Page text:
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Old 04-20-2013, 12:10 PM   #1
wyoast
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What is the reason everyone says that making a starter for dry yeast is counterproductive? I've read more than a few times that pitching dry yeast in a starter will kill a certain percentage of the yeast right off the bat hence the notion that you would essentially be playing catch up...But isnt that the reason that we re-hydrate dry yeast before pitching into wort? to ease the initial shock? if so, why couldnt we re-hydrate in sterilized water then pitch into a starter to grow more new clean yeast to save for future use??

 
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Old 04-20-2013, 12:48 PM   #2
julioardz
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I can't give you yeast count numbers or explain with certainty how dry yeast reacts to it, but I can say that it has worked with no noticeable problems for me.

On several occasions I have rehydrated dry yeast then dumped that slurry into a large starter to grow the yeast. I've done it with W-34/70 and US-05. The lagers came out clean, no noticeable off flavors, and in ales, I get the same flavor profile as if I had only rehydrated the yeast and then pitched it into my wort.

Dry yeast is suppose to have a much larger yeast count when compared to liquid yeast, so I'm not sure how much yeast is actually multiplying this way, but like I said, it has worked for me.

 
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Old 04-20-2013, 01:09 PM   #3
motleybrews
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Quote:
Originally Posted by wyoast
What is the reason everyone says that making a starter for dry yeast is counterproductive? I've read more than a few times that pitching dry yeast in a starter will kill a certain percentage of the yeast right off the bat hence the notion that you would essentially be playing catch up...But isnt that the reason that we re-hydrate dry yeast before pitching into wort? to ease the initial shock? if so, why couldnt we re-hydrate in sterilized water then pitch into a starter to grow more new clean yeast to save for future use??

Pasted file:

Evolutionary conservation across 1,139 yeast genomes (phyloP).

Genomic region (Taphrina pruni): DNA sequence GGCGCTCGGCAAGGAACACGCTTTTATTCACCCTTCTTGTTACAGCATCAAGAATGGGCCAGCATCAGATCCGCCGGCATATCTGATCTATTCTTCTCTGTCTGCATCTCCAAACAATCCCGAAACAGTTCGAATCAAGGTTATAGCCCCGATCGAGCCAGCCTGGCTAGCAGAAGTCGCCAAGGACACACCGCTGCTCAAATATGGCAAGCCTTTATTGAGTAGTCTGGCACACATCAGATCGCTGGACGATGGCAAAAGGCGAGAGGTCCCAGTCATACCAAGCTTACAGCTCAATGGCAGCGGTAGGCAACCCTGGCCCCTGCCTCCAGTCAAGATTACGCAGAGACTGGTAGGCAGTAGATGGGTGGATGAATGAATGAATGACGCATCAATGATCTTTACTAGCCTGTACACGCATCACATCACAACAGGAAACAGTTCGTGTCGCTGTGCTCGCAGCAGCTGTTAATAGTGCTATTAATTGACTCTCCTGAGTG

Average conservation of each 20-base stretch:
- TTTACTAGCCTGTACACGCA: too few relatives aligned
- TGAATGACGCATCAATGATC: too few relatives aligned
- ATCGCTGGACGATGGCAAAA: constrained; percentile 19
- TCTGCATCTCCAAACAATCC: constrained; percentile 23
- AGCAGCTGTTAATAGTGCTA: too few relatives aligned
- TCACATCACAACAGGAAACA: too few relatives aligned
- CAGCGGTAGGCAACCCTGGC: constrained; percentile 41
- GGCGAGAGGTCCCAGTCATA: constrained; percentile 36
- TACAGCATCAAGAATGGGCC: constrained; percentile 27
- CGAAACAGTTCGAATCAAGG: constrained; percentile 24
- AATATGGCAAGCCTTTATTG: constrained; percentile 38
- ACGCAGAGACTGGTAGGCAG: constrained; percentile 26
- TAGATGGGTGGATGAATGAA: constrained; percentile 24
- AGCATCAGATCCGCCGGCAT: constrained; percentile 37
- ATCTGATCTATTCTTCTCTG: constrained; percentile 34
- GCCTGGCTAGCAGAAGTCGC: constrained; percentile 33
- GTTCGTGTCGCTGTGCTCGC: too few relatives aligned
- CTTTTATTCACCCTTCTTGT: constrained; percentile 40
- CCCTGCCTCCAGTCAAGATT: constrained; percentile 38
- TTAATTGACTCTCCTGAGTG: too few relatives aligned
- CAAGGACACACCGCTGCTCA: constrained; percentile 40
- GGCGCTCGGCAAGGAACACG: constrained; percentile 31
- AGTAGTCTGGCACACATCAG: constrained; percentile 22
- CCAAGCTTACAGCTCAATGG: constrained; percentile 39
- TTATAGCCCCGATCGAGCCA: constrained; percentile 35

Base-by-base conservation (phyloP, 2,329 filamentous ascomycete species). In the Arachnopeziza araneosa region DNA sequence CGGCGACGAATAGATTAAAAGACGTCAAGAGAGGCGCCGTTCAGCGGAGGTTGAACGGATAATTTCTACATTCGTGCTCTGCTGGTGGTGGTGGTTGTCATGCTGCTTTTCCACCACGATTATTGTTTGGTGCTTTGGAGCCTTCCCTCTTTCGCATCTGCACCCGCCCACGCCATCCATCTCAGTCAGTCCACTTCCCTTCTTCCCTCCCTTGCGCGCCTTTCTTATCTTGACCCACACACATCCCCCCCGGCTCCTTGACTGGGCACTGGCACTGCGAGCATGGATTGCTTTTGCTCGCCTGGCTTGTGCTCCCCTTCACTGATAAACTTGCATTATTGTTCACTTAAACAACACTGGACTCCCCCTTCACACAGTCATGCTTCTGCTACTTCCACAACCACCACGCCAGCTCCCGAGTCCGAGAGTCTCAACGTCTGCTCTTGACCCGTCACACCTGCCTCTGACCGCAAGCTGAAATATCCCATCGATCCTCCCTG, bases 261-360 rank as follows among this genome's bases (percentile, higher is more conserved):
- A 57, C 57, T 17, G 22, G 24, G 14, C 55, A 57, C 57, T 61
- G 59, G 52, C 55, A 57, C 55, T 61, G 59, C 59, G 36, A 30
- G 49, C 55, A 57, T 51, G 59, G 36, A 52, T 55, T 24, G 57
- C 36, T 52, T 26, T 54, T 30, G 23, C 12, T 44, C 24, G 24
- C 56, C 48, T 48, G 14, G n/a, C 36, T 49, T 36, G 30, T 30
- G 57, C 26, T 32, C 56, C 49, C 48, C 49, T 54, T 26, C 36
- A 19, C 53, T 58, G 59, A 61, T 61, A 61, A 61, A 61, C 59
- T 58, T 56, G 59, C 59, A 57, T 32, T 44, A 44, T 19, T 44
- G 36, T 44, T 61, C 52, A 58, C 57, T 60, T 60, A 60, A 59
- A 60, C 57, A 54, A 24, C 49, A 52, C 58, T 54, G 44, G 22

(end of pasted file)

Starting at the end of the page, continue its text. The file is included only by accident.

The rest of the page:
Because dry yeast is cheap. You would spend more money making the starter than just buying 2 packs of dry yeast.

 
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Old 04-20-2013, 01:29 PM   #4
wyoast
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I guess..1lb DME-$9 enough to make 4 or 5 starters..2 pks dry yeast-$11. The closest hbs to me is about an hour and a half away so it would definitely be cheaper on me if I could just keep a few good strains going at home.

 
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Old 04-20-2013, 01:47 PM   #5
Varmintman
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One of the vendors on the site did a yeast study that was very informative. After racking the beer off the yeast cake he put the slurry in pint jars and re pitched using those. He counted the yeast in the slurry and found enough yeast to pitch a normal gravity batch in each pint jar that he got.

I have started doing this and have to say it is a great way to save time and money. I get 4 pints of slurry from the first batch and use it for 4 generations or 16 batches total after the initial pitch. The best part though is walking to the fridge and grabbing the yeast and dumping it into the wort. No starter no re hydrating just shake and dump.

 
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Old 04-20-2013, 02:02 PM   #6
wyoast
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Funny you mentioned that..I just did the same thing myself for the first time the other day after reading "yeast washing illustrated" on here. I now have 4 pint jars of rinsed Bry-97 ready to go. But I've also read posts about picking up different flavors from "hopped yeast" I guess I'll find out for myself when I experiment with it a bit. I was just not understanding the reasoning behind folks saying that pitching dry yeast into a starter would kill some of the yeast. Especially if you were to re-hydrate first. Just didn't make sense to me.

 
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Old 04-20-2013, 02:07 PM   #7
Varmintman
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For me it works simply because I only brew 2 styles of beer and keep those separated in the fridge. I don't even wash the yeast just use the slurry as it is.